“I want to know God’s thoughts. The rest are details.”
This quote from Albert Einstein was a mantra to me during a time of immense spiritual growth my junior year of college. It has recently come to mind again because of a question that I find myself asking all the time these days:
“God, what do you think?”
Sometimes, it’s a bit tongue-in-cheek. Like on Sunday, when I saw the pretty, blond, long-eyelashed Jesus in a portrait at the Catholic school where our church is currently worshiping. “God, what do you think when we portray your son like a Norwegian fairy tale princess from 1890?”
Sometimes, it is a fairly neutral pondering: “God, what do you think of the world and people today? Are we more screwed up than ever before, or pretty much par for the course?”
Often, it’s a bit more despairing. When I hear someone baptizing hatred or violence with religious rhetoric: "God, what do you think about them abusing your name?" When I cynically feel like the institutional church is little more than a social club: “God, what do you think about people worshiping a building/book/tradition more than you?" When I fail again and again to live up to my ideals and be the person I want to be: "God, what do you think of me?"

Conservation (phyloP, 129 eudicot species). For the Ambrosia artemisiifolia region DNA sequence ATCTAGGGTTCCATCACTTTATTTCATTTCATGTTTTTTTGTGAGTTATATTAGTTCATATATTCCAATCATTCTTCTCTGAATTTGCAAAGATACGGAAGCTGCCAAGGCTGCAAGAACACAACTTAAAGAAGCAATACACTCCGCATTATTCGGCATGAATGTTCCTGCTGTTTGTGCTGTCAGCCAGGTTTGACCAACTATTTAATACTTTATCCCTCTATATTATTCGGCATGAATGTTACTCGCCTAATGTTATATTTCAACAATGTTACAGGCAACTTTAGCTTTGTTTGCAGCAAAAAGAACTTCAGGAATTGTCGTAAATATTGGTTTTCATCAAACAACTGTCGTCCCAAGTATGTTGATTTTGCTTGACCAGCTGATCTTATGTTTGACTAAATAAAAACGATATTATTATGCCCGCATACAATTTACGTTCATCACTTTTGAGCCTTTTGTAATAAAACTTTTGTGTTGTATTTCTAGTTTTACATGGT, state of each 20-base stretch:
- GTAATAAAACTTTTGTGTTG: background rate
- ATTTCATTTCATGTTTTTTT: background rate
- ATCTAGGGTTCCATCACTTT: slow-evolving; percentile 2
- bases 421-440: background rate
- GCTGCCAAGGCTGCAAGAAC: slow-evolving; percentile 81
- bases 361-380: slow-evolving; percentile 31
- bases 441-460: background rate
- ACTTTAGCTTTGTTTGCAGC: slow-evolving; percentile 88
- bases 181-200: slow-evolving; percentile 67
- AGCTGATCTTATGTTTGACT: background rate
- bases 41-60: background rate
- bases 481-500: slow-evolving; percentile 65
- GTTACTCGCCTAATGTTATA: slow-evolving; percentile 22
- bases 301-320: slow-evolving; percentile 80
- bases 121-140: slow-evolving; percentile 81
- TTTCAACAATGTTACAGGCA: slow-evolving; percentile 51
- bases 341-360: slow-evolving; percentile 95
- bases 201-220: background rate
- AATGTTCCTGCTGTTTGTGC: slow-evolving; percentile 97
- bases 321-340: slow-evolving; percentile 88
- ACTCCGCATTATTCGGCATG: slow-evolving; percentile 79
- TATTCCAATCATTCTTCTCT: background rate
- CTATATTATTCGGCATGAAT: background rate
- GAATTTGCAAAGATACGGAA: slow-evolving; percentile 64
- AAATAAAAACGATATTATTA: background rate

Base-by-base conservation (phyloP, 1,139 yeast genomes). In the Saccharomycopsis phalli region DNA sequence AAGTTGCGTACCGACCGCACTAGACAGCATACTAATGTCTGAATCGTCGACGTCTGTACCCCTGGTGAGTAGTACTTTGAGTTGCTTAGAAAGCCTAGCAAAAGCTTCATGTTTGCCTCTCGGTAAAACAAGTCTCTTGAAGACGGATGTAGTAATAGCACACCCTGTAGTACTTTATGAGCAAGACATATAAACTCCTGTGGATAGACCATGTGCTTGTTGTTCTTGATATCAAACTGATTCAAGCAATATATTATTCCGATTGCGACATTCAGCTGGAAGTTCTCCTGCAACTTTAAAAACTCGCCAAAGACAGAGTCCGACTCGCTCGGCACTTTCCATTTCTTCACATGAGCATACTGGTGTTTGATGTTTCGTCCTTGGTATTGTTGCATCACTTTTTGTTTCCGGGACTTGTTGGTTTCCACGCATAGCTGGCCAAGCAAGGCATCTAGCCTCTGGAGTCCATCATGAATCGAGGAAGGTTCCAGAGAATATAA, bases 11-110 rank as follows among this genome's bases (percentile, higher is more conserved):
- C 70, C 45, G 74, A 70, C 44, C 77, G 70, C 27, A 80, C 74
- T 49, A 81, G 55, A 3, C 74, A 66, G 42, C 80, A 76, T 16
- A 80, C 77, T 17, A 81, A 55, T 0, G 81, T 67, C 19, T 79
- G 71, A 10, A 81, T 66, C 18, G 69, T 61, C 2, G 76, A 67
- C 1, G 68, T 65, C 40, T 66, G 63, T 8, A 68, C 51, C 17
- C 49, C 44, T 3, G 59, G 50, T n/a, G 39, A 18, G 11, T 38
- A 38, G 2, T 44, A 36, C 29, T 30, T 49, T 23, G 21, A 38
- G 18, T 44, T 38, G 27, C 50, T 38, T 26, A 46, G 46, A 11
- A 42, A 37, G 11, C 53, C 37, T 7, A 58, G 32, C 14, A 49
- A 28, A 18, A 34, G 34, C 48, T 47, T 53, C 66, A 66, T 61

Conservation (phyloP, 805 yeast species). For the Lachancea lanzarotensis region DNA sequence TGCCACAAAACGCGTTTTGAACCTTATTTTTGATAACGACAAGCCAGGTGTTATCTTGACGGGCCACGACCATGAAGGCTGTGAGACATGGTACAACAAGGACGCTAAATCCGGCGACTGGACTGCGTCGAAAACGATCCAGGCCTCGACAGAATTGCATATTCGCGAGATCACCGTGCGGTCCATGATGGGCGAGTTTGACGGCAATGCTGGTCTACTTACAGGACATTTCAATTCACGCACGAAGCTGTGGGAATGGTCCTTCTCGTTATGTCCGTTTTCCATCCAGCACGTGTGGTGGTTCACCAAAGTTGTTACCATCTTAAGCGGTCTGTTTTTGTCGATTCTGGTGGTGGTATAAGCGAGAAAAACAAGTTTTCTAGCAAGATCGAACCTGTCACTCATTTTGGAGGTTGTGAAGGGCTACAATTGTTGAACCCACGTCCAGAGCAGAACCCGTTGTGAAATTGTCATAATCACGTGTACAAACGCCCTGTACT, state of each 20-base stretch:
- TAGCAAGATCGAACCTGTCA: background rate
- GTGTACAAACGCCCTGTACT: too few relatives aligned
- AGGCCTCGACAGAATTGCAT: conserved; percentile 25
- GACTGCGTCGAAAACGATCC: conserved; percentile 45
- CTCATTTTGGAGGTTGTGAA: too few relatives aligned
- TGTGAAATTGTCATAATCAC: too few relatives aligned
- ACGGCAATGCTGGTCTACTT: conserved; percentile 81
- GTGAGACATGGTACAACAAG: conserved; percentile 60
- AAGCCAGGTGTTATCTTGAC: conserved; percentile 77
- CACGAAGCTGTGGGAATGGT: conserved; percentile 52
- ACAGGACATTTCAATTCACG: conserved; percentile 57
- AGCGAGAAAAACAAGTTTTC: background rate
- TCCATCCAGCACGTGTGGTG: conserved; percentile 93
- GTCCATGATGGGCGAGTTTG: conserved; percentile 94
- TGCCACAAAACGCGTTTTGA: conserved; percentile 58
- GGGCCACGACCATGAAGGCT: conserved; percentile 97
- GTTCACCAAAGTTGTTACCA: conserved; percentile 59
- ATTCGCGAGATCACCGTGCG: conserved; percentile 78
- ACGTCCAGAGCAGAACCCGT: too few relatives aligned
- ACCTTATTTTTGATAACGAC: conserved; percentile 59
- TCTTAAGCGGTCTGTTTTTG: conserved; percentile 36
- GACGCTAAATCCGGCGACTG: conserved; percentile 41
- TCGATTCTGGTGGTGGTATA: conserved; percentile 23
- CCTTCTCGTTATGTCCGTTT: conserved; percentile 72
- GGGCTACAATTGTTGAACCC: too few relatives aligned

I can’t say I’ve gotten too many answers to this question. Sure, the Bible or basic morality might provide insight on the godly perspective, but discovering "the answer" is not really the point. Rather, I ask because seeking the mind of God brings me closer to the heart of God. I ask because it feels like one small way I can try to avoid stumbling into that self-righteousness I am so often guilty of when I assume my opinion is God's. Instead of indulging the judgmental reaction that may first pop into my mind, I can try to see things from God’s perspective. I may be pretty convinced of someone's wrongness, and be able to back that conviction up with a biblical commandment, Jesus' example, or the golden rule, but I always sense that God's perspective involves love for whomever I am about to condemn. That sense softens my heart a bit and helps me give them the benefit of the doubt.
I want to know the thoughts of God. I cannot know them fully, but what I know of them is love.